Green buildings are designed to be more efficient in their use of energy, water and other resources and to create better working environments for their occupants. Despite the current economic environment and some perceived obstacles to green building, the benefits remain significant.
In addition to reducing energy costs and improving the health and well-being of occupants, green buildings have lower operating costs, higher building values and higher occupancy rates, notes Ann Butterworth, director of property underwriting at Boston-based Liberty Mutual Property. Green builders may also be able to take advantage of continued government incentives, such as tax breaks and abatements.
Even if a company is not yet going green >, it can still benefit from green insurance coverage. In many cases, current insurance won't cover the use of green materials if those products are priced higher than non-green materials unless the property owner has an endorsement to cover that risk.
"If you think you'll be incorporating green materials, especially after a loss, you should look into the available coverage options," says Butterworth.
There are two key certification organizations available for property owners looking to begin the green process. The U.S. Green Building Council's LEED® (Leadership in Energy and Environmental Design) program and the Green Building Initiative's Green Globes program provide third-party, independent, international certification of green building projects. While the cost of certification has often been cited as an obstacle to building green, many believe the return on investment far outweighs the initial costs.
"We're seeing more companies getting involved in the green movement," says Lucas Pfannenstiel, account engineer at Liberty Mutual Property. "While most state and local building codes don't yet address green construction, we're seeing interest in the development of a common standard that will make the process much easier to undertake."
Liberty Mutual Property recently introduced a collection of new commercial property coverages designed for business owners interested in undertaking green building ventures. Liberty's Green Select(TM) property policy endorsement was designed to give customers the coverage flexibility necessary to best protect their green investments. In the event of a loss to a LEED or Green Globes certified building, the policy would pay for the costs involved in upgrading to green-certified building products, the fees necessary to achieve the next level higher of certification, debris recycling, vegetative roofing systems and recommissioning costs. In addition, the policy would pay for a delay in operations if, after a loss, the upgrade or rebuilding of a green property took longer.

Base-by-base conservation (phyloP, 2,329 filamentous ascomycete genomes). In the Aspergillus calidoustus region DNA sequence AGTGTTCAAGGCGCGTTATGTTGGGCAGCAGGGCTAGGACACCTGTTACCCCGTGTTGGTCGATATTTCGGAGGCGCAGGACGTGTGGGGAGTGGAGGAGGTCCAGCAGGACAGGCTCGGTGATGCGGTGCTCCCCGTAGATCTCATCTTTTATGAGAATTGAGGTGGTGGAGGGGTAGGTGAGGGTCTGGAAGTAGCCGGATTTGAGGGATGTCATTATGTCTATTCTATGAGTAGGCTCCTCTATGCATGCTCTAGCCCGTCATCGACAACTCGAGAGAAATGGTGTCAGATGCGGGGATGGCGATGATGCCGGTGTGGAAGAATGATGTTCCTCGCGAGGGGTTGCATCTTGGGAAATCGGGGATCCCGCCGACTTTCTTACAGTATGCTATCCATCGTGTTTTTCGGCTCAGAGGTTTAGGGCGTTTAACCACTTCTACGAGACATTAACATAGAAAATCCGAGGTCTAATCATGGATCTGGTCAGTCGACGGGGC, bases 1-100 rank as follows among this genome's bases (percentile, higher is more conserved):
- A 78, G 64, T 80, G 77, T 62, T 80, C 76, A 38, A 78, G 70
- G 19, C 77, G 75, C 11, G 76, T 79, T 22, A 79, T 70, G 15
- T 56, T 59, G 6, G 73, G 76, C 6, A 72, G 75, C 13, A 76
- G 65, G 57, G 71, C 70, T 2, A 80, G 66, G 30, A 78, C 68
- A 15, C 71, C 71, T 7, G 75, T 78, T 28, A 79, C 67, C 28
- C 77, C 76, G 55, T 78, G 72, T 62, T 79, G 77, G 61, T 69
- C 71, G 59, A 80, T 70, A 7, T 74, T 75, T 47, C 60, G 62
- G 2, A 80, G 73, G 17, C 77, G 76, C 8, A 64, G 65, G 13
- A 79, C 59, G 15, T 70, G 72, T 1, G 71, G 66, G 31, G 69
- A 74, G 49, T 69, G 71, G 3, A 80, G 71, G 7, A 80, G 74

"Many insureds and prospects are asking, 'do you have a green endorsement,'" says Butterworth. "A number of clients have come to us because we have this endorsement, even though they don't yet have green buildings to cover," she notes.
The demand for green building is currently outweighing the initial costs and concerns about yet-unknown risks.
Because many construction materials and green building techniques are relatively new, there is concern as to whether the materials will work as promised. Butterworth cautions about "greenwashing"--a play off the expression "white washing"--when consumers are potentially conned into incorporating so called "green materials" that do not meet certain standards.
"We encourage people to make sure the products being used are verified, validated and recommended for use by a reputable third-party certification and testing organization. We believe that commercial property owners who develop a practice of a systematic and collaborative design process throughout the green building project might ease some of the property, contractors' and general liability coverage issues," stresses Butterworth.
While the cost of using green products may initially be higher, green buildings are expected to provide less exposure to loss over the long term.
"We work with experienced contractors and engineers who are aware of the new electrical, plumbing and HVAC systems and regulations," says Pfannenstiel. "We believe there will be less exposure and risk down the line due to the state-of-the-art equipment being used. We also value our relationships with risk managers and building owners who look for preventive measures and quality, who see green buildings as an advantage and who are actively looking to reduce their risk."
Because the green building industry is so new, Liberty Mutual is continuing to do as much research as possible to collect data on the pros, and possibly cons, of < going green >.
"We're gathering as many resources as we can to stay on top of the green movement," says Pfannenstiel. "Our goal is to help our insureds understand the coverage and insurance issues, as well as the technical issues involved in green processes and green systems."
It's a work in progress, stresses Butterworth. "We want to make sure we're meeting the developing needs of our insureds while helping them understand the benefits of < going green and, along the way, reassure them that their insurance coverage will protect them, should a loss occur."
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February 16, 2009
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